Twisting solar coronal jet launched at the boundary of an active region
LESIA, Observatoire de Paris, CNRS, UPMC, Université Paris
5 place Jules Janssen,
2 School of Astronomy and Space Science, Nanjing University, 210093 Nanjing, PR China
3 Instituto de Astrofisica de Canarias, via Lactea, s/n, 38205 La Laguna ( Tenerife), Spain
4 Dept. of Astrophysics, Universidad de La Laguna, 38200 La Laguna ( Tenerife), Spain
5 National Astronomical Observatory of Japan, Mitaka, 181-8588 Tokyo, Japan
6 UCL-Mullard Space Science Laboratory, Holmbury St. Mary, Dorking, Surrey, RH5 6NT, UK
7 Max-Plank-Institut für Sonnensystemforschung, Max-Planck-Str. 2, 37191 Katlenburg-Lindau, Germany
8 Departamento de Física, Universidad de Los Andes, A.A., 4976, Bogotá, Colombia
9 W. W. Hansen Experimental Physics Laboratory, Stanford University, Stanford, CA 94305, USA
Received: 1 July 2013
Accepted: 10 September 2013
Aims. A broad jet was observed in a weak magnetic field area at the edge of active region NOAA 11106 that also produced other nearby recurring and narrow jets. The peculiar shape and magnetic environment of the broad jet raised the question of whether it was created by the same physical processes of previously studied jets with reconnection occurring high in the corona.
Methods. We carried out a multi-wavelength analysis using the EUV images from the Atmospheric Imaging Assembly (AIA) and magnetic fields from the Helioseismic and Magnetic Imager (HMI) both on-board the Solar Dynamics Observatory, which we coupled to a high-resolution, nonlinear force-free field extrapolation. Local correlation tracking was used to identify the photospheric motions that triggered the jet, and time-slices were extracted along and across the jet to unveil its complex nature. A topological analysis of the extrapolated field was performed and was related to the observed features.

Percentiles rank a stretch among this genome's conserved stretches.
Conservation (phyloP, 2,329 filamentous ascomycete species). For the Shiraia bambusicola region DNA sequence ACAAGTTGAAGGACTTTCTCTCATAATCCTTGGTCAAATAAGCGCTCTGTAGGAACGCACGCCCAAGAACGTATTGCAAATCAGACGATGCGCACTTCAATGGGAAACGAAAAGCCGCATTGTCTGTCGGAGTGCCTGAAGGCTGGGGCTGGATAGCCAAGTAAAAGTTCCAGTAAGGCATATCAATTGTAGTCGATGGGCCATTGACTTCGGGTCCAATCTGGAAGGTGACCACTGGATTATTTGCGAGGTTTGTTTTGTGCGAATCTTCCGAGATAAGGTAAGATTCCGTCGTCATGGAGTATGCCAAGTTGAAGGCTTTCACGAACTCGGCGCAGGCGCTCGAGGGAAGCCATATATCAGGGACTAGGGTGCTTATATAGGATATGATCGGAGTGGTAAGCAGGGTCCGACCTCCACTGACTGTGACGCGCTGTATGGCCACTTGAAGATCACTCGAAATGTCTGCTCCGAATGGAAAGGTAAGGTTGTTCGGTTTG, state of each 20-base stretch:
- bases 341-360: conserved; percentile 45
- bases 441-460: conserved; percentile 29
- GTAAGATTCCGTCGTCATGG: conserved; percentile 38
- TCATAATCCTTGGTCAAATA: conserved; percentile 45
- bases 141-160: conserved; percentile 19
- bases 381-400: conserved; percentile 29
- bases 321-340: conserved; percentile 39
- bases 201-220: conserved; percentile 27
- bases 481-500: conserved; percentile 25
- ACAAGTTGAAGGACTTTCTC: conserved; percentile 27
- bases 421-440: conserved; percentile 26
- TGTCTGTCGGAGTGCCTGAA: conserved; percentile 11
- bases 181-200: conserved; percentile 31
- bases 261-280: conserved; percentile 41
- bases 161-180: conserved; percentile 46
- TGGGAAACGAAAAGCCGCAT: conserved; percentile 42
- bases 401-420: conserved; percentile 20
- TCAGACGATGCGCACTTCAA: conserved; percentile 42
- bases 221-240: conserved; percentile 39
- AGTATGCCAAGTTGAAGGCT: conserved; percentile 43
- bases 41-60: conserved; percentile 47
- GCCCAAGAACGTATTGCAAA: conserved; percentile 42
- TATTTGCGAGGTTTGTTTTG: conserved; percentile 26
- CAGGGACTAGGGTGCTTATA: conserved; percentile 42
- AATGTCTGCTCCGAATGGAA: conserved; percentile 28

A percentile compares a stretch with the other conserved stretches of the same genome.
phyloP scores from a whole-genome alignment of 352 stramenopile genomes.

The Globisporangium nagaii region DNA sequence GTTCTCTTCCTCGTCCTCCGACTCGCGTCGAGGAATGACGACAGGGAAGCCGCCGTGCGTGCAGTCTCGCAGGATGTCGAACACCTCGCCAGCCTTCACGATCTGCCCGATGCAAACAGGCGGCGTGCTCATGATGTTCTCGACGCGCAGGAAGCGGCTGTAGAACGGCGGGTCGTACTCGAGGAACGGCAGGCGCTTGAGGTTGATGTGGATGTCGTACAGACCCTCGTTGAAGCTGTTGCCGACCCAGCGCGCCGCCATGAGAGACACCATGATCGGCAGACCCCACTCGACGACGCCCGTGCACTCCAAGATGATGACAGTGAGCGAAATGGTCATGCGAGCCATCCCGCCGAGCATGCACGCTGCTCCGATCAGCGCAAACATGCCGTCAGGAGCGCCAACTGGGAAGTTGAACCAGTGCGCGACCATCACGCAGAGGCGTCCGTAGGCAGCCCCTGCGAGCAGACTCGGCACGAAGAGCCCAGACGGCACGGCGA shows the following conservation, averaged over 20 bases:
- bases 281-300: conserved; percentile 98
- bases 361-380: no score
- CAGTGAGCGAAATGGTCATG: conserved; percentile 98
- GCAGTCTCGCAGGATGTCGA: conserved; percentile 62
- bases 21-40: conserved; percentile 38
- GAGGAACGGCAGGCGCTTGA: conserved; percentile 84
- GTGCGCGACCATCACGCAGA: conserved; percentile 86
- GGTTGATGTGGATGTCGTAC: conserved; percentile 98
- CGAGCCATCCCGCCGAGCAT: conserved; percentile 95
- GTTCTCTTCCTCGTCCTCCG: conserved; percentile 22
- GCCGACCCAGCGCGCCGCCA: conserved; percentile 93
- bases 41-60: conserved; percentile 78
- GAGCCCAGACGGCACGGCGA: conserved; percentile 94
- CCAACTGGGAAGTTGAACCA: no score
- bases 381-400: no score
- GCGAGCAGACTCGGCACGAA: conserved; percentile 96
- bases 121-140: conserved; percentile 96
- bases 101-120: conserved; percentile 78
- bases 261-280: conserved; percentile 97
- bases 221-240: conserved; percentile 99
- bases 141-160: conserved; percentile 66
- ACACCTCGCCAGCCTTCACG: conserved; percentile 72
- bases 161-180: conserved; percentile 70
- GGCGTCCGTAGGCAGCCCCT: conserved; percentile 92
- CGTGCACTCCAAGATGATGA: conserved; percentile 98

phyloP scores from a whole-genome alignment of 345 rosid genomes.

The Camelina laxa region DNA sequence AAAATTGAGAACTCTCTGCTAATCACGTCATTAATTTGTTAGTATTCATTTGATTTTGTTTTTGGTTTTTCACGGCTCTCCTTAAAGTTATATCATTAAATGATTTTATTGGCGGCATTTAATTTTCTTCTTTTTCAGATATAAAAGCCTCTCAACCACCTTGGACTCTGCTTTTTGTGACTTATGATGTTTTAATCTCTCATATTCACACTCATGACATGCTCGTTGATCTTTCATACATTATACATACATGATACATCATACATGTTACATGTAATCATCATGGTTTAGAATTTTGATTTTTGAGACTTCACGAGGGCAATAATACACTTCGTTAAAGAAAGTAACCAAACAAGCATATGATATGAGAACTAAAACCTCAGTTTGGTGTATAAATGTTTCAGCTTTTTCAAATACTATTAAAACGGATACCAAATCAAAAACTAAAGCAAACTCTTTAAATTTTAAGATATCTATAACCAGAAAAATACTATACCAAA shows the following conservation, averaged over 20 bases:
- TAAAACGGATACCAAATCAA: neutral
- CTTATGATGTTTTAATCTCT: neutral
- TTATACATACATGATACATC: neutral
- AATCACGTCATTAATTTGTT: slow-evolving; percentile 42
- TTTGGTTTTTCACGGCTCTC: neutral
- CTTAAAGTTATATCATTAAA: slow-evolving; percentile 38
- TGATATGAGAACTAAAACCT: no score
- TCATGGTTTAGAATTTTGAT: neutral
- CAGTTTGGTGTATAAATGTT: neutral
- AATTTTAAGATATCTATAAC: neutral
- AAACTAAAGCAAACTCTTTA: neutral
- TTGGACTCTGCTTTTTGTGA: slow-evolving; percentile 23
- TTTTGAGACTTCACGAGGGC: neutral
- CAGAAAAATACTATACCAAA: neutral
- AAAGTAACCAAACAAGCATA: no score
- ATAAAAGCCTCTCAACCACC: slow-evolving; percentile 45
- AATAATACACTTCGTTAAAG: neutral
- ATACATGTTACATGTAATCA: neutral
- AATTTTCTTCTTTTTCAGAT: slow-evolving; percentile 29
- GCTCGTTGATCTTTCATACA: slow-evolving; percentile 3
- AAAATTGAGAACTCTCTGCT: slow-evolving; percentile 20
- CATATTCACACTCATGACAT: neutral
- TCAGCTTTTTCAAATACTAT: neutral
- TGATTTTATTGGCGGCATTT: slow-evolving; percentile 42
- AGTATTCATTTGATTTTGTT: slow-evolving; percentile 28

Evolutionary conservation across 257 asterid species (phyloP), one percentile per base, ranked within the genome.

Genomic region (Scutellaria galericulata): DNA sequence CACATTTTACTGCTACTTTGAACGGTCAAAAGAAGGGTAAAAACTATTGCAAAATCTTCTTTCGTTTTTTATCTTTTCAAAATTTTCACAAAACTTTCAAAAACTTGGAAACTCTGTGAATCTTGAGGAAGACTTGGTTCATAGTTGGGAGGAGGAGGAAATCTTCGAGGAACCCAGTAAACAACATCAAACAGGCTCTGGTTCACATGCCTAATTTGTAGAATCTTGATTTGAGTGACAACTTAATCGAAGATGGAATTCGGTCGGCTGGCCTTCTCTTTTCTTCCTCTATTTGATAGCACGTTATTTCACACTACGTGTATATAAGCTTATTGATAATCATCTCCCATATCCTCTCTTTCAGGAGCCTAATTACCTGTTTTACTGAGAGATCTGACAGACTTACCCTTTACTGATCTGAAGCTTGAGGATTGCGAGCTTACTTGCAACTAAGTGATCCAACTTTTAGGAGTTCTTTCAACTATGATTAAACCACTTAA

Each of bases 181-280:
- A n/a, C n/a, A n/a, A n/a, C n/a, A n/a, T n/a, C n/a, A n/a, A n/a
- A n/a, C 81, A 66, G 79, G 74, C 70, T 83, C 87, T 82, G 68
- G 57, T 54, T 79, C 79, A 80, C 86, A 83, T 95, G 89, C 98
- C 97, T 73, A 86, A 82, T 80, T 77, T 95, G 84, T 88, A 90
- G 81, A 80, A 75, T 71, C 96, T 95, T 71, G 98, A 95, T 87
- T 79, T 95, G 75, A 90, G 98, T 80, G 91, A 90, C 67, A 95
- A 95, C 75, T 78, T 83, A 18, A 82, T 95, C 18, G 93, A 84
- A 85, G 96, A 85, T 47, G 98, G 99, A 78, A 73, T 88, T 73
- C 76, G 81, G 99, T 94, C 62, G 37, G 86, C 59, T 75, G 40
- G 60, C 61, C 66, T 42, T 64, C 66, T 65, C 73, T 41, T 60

Results. The jet consisted of many different threads that expanded in around 10 minutes to about 100 Mm in length, with the bright features in later threads moving faster than in the early ones, reaching a maximum speed of about 200 km s-1. Time-slice analysis revealed a striped pattern of dark and bright strands propagating along the jet, along with apparent damped oscillations across the jet. This is suggestive of a (un)twisting motion in the jet, possibly an Alfvén wave. Bald patches in field lines, low-altitude flux ropes, diverging flow patterns, and a null point were identified at the basis of the jet.
Conclusions. Unlike classical λ or Eiffel-tower-shaped jets that appear to be caused by reconnection in current sheets containing null points, reconnection in regions containing bald patches seems to be crucial in triggering the present jet. There is no observational evidence that the flux ropes detected in the topological analysis were actually being ejected themselves, as occurs in the violent phase of blowout jets; instead, the jet itself may have gained the twist of the flux rope(s) through reconnection. This event may represent a class of jets different from the classical quiescent or blowout jets, but to reach that conclusion, more observational and theoretical work is necessary.
Key words: Sun: magnetic topology / Sun: UV radiation / Sun: corona / Sun: surface magnetism
© ESO, 2013